UK minister: Not time for coronavirus ‘plan B’

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A British Cabinet minister rejected pleas from health leaders to deploy the government’s coronavirus “plan B” in the face of mounting case numbers in the U.K.

Business Secretary Kwasi Kwarteng said it would be “completely wrong” for the country to enter a fresh lockdown after the NHS Confederation urged ministers to avoid “stumbling into a winter crisis” by reintroducing measures like mandatory face coverings in crowded places “without delay.”

The U.K. has reported some 43,646 new cases of COVID-19 over the past seven days, a 16 percent weekly increase and a level not seen since mid-July. British hospitals have meanwhile seen a 10 percent rise in COVID-19 patients admitted in the past week, with the number of deaths also up 14.6 percent over the same time period.

England loosened the majority of its coronavirus restrictions — including social distancing and mandatory mask-wearing indoors — in July.

Ahead of what is expected to be a tough season for the country’s health service, the U.K. government last month unveiled its winter strategy for the pandemic, including a “Plan B” for England which will be activated only if data suggests the NHS faces “unsustainable pressure.”

The plan includes communicating “clearly and urgently” to the public that the level of risk has increased; the introduction of vaccine certificates in some settings; and legally mandating face coverings in high-risk situations. Ministers are also keeping in reserve the possibility of asking more people to work from home.

NHS Confederation Chief Executive Matthew Taylor said it was now “time for the government to enact Plan B of its strategy without delay because without preemptive action, we risk stumbling into a winter crisis. Also, health leaders need to understand what a ‘Plan C’ would entail if these measures are insufficient.”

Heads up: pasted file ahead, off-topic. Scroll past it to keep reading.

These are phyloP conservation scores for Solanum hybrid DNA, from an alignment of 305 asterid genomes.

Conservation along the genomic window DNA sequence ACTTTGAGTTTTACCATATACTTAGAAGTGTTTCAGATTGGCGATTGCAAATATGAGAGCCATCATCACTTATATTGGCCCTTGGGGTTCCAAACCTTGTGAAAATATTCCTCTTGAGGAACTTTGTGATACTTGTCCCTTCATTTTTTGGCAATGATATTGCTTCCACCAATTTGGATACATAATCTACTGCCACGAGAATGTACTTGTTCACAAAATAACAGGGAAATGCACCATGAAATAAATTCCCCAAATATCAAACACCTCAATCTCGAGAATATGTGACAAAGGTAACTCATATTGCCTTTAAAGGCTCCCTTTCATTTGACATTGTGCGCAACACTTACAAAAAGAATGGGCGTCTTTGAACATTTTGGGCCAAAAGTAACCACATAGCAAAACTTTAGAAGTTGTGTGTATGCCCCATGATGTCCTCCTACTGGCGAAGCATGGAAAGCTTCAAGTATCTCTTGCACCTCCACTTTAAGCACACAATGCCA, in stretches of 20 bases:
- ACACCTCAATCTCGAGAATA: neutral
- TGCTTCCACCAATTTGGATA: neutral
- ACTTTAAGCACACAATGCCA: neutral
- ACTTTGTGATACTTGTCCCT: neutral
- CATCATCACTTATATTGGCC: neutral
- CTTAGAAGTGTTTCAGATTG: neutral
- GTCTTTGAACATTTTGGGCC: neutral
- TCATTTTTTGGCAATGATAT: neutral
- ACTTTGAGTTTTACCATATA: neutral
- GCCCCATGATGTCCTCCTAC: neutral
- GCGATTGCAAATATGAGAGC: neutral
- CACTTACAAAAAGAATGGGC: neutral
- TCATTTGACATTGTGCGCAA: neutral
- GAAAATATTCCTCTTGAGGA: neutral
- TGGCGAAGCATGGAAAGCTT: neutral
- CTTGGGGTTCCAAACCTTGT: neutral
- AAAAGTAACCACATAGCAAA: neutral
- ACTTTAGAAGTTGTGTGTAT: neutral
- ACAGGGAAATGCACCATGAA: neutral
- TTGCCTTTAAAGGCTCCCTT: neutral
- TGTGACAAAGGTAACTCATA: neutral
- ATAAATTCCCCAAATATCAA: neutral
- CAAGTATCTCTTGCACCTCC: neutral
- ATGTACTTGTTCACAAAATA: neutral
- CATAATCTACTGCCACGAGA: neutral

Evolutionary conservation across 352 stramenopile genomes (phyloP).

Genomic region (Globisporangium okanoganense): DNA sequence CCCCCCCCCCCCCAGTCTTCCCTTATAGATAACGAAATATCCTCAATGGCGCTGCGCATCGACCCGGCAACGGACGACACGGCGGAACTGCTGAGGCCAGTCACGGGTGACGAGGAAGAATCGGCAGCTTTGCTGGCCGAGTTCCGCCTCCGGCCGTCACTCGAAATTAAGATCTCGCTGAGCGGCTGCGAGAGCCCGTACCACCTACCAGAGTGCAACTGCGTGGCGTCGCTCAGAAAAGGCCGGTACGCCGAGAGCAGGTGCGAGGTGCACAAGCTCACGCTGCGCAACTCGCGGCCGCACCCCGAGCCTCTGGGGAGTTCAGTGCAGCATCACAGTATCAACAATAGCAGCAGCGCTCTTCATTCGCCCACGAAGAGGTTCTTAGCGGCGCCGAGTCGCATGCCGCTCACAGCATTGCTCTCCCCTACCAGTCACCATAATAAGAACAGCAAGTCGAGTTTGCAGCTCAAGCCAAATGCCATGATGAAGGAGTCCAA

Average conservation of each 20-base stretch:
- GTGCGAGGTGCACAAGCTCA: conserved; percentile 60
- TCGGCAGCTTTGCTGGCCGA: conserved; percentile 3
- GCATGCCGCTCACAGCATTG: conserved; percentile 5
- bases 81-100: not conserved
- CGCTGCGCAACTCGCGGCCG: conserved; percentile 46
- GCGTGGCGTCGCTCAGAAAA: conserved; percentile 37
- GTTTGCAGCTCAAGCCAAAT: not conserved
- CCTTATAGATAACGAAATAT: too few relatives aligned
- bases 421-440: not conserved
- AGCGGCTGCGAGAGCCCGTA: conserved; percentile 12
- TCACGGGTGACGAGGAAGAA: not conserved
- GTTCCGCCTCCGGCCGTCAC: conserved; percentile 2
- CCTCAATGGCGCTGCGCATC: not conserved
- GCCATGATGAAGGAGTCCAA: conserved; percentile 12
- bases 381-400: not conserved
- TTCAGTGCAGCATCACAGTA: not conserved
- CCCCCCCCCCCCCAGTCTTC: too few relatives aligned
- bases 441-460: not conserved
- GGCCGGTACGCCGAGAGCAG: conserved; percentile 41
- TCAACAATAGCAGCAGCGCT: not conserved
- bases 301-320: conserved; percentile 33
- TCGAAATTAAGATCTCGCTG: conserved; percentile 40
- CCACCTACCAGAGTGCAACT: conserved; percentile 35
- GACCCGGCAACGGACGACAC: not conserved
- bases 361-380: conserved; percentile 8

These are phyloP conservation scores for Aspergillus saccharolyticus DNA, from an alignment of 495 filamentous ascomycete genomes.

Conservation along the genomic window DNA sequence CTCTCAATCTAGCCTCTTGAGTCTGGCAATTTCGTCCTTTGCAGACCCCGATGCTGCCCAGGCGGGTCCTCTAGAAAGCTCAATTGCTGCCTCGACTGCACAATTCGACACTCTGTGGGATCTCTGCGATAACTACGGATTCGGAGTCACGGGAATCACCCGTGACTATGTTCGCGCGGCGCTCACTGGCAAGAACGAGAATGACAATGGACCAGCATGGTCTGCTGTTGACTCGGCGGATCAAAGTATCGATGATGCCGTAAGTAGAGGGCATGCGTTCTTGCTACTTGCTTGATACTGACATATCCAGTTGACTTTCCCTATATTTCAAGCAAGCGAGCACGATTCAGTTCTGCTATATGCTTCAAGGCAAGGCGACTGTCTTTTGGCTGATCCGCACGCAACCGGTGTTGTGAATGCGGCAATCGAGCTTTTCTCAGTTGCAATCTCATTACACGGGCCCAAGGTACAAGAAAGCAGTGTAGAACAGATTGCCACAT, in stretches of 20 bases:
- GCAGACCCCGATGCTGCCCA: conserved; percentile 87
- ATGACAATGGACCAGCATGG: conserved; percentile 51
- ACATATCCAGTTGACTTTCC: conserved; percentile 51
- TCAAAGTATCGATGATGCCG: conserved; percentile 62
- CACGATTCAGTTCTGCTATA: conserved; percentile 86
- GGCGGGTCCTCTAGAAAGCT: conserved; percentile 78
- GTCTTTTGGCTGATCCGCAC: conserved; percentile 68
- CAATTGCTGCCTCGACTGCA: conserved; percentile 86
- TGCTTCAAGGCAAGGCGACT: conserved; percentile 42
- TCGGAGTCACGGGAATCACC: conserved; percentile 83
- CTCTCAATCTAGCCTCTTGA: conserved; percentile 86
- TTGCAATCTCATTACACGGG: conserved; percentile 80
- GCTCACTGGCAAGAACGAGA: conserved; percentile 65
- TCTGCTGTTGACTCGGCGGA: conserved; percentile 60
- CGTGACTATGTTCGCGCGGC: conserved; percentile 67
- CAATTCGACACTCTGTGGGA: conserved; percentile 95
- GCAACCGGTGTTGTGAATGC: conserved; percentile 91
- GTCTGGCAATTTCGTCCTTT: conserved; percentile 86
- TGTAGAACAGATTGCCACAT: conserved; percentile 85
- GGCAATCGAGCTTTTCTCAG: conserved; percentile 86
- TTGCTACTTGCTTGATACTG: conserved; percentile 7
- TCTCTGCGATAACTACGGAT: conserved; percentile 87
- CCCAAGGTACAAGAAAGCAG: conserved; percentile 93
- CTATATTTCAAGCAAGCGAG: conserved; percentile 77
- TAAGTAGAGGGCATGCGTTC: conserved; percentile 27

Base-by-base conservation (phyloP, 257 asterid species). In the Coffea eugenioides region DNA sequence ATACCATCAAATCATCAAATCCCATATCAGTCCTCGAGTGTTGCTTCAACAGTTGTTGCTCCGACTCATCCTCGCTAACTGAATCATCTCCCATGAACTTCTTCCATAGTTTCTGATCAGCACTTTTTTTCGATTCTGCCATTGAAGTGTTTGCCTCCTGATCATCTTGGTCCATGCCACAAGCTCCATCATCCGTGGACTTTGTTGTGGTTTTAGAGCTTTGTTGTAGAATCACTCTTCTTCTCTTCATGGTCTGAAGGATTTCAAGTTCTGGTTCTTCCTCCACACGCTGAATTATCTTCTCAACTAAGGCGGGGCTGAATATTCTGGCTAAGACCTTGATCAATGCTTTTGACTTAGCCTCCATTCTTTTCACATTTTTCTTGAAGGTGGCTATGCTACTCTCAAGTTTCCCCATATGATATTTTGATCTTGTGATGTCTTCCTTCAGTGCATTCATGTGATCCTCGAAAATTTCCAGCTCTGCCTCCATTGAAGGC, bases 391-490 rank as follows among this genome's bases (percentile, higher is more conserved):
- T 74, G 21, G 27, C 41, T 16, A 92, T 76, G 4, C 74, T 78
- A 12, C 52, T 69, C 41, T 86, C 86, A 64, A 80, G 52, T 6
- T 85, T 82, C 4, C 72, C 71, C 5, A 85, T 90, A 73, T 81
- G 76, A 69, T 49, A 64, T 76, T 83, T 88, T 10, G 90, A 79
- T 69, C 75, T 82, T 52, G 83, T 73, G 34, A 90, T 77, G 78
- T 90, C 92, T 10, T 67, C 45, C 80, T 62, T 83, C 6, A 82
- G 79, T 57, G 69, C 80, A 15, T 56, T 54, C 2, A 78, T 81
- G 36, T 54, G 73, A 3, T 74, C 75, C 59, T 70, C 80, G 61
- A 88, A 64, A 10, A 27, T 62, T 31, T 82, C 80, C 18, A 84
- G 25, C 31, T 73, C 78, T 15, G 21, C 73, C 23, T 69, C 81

And he warned ministers not to “wait for COVID infections to rocket and for NHS pressures to be sky high before the panic alarm is sounded.”

Prime Minister Boris Johnson and his ministers are relatively relaxed about the surge in case numbers, a senior government insider told POLITICO London Playbook — so long as it does not lead to unmanageable hospitalizations and much higher deaths.

Case rises are “obviously a concern,” they said, but stressed the success of the COVID-19 vaccine in breaking the link with hospitalizations means “we are in a different place.” They said that rather than reach immediately for a return of non-pharmaceutical interventions, the government would continue to monitor hospitalizations and the NHS, and step up its vaccine booster campaign for elderly and vulnerable people.

Echoing that position on Times Radio today, Kwarteng rejected the call to ramp up COVID protections, and said that while Brits face “the risk of greater infections,” hospitalizations and death rates are “much much lower” than at the start of the year and the country is “learning to live with the virus.”

“Our experts, scientific advisors, ministers are looking at data on an hour by hour basis, and will make decisions on the back of that,” he said.

But Kwarteng argued the government is continuing to take “a balanced approach” between the “two extremes” of lockdown and total freedom. “That’s why we’ve managed to open up the economy, people are getting back to normal life,” he said. “And I absolutely think that it would be completely wrong for us to go back into a lockdown.”

Kwarteng said he would “look forward to having a Christmas party as usual.”

England’s Chief Medical Officer Chris Whitty struck a more cautionary tone Wednesday, tweeting that people should get vaccinated, take up offers of a booster jab, and continue to keep indoor spaces as well-ventilated as possible, wear masks and wash their hands.

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